Formal commendation in print, television and digital media.

Recognition from competitive events including awards from peer groups, critics, guilds and
major film festivals.

Including success at the box office, television and cable airing, and DVD/VHS sales and rentals.

A film’s mark on the history of the moving images through visionary narrative devices, technical
innovation, or other ground breaking achievements.

A film’s mark on American society in matters of style and substance.

So, it was a pretty detailed selection process. But still, I disagree.


100 of the best

Back in April I posted about UK based SFX Magazine searching for the top 50 science fiction and fantasy authors. Well, the results are out and they’ve released a top 100. The top ten are:

10. Robert Rankin
9. HG Wells
8. Philip K. Dick
7. Iain M. Banks
6. Isaac Asimov
5. George RR Martin
4. Douglas Adams
3. Neil Gaiman
2. JRR Tolkien
1. Terry Pratchett

I think that’s a pretty strong list, everyone there a worthy top ten place holder. However, not surprisingly, the results are almost certainly skewed by current events. Almost every one of these things over the years has put J R R Tolkien in the number one spot. It seems like Tolkien is the respected father of all things fantasy and he’s naturally accorded first place. It’s like trying to play professional tennis – everyone knows that second place is the equivalent of first really, because no normal human can beat Roger Federer. In the same way, no one can really beat Tolkien in a top fantasy author list.

However, this year Tolkien has been relegated to second place by Terry Pratchett. Now, I’m a massive fan of Terry Pratchett and have every book he’s ever written. I’ve read them all too. But I can’t help thinking that his position at the top of the list is more to do with a combination of sympathy for the shocking news of his Alzheimer’s Disease combined with his higher media profile as a result. Just lately everyone has been reminded of Terry Pratchett. Then again, that’s no bad thing. The man is a bloody genius.

The same applies really to Neil Gaiman and Douglas Adams, in third and fourth place respectively. The recent tragic death of Douglas Adams means that he’s higher in the minds of fans than usual and Neil Gaiman is such a media whore that he’s rarely out of the news at the moment. Talk about the darling of the moment. He does seem to work like a dog too, which helps, naturally. Again, these are two authors that I am an immense fan of and in awe of their ability, but I would hazard that media profile has more to do with this list than anything else. Then again, I suppose that’s true of any list. After all, I’m quite clearly the world’s sexiest man, but I just don’t have the PR required for the world to notice. It’s all about getting it out there, baby.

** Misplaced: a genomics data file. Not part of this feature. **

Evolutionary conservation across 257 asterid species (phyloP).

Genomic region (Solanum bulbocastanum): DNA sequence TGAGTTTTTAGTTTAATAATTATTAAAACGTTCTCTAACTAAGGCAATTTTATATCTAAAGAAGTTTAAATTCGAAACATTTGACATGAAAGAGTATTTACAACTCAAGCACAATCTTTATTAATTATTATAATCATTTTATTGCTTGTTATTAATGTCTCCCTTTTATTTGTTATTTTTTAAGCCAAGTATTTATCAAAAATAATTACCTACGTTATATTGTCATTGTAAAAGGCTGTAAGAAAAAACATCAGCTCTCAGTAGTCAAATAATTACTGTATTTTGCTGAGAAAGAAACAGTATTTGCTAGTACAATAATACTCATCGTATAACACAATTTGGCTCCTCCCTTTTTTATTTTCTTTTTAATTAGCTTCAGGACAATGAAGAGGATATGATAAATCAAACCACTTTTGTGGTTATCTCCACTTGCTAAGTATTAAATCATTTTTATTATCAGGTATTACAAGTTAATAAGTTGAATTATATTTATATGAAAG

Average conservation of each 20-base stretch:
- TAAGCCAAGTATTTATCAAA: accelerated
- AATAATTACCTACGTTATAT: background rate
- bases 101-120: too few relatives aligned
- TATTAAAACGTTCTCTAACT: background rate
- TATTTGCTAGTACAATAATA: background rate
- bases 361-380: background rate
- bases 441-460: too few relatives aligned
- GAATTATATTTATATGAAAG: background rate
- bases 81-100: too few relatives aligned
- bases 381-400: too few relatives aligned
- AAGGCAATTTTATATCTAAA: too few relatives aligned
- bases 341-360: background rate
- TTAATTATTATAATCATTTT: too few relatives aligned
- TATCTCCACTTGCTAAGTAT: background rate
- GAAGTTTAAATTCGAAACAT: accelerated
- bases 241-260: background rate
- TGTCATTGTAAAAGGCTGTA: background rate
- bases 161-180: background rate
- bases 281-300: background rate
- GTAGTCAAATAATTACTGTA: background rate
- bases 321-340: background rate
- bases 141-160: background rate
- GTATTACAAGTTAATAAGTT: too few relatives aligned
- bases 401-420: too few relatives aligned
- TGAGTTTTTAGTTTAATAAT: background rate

The entire top 100 sci-fi and fantasy authors list, according to SFX, looks like this:

100. James Herbert
99. Gwyneth Jones
98. Sara Douglass
97. Charles Stross
96. Terry Goodkind
95. Brian W. Aldiss
94. Ken MacLeod
93. Olaf Stapledon
92. Michael Marshall Smith
91. Jon Courtney Grimwood
90. Christopher Priest
89. Jonathan Carroll
88. Scott Lynch
87. David Weber
86. M. John Harrison
85. Jacqueline Carey
84. Kim Stanley Robinson
83. Theodore Sturgeon
82. J.V. Jones
81. Joe Abercrombie
80. Joe Haldeman
79. Simon Clark
78. George Orwell
77. Samuel R. Delaney
76. Charles de Lint
75. Julian May
74. Edgar Rice Burroughs
73. Robert Silverberg
72. Susanna Clarke
71. Stanislaw Lem
70. Larry Niven
69. Alfred Bester
68. Katherine Kerr
67. Jack Vance
66. Harry Harrison
65. Marion Zimmer Bradley
64. Richard Matheson
63. Dan Simmons
62. Elizabeth Haydon
61. Terry Brooks
60. Richard Morgan
59. Stephen Baxter
58. Jennifer Fallon
57. Mercedes Lackey
56. CJ Cherryh
55. Harlan Ellison
54. Jasper Fforde
53. Octavia Butler
52. J.G. Ballard
51. Robert E. Howard
50. Sherri S. Tepper
49. H.P. Lovecraft
48. Mervyn Peake
47. Jules Verne
46. Alastair Reynolds
45. Neal Stephenson
44. Clive Barker
43. Jim Butcher
42. Tad Williams
41. Kurt Vonnegut
40. Trudi Canavan
39. Michael Moorcock
38. David Eddings
37. Alan Moore
36. Orson Scott Card
35. Stephen Donaldson
34. Gene Wolfe
33. China Mieville
32. Raymond E. Feist
31. Lois McMaster Bujold
30. Roger Zelazny
29. Anne McCaffrey
28. Steven Erikson
27. William Gibson
26. Guy Gavriel Kay
25. CS Lewis
24. Diana Wynne Jones
23. John Wyndham
22. Philip Pullman
21. Robin Hobb
20. Stephen King
19. Ray Bradbury
18. Arthur C. Clarke
17. Robert Jordan
16. JK Rowling
15. Robert Heinlein
14. Frank Herbert
13. Peter F. Hamilton
12. David Gemmell
11. Ursula K. LeGuin
10. Robert Rankin
9. HG Wells
8. Philip K. Dick
7. Iain M. Banks
6. Isaac Asimov
5. George RR Martin
4. Douglas Adams
3. Neil Gaiman
2. JRR Tolkien
1. Terry Pratchett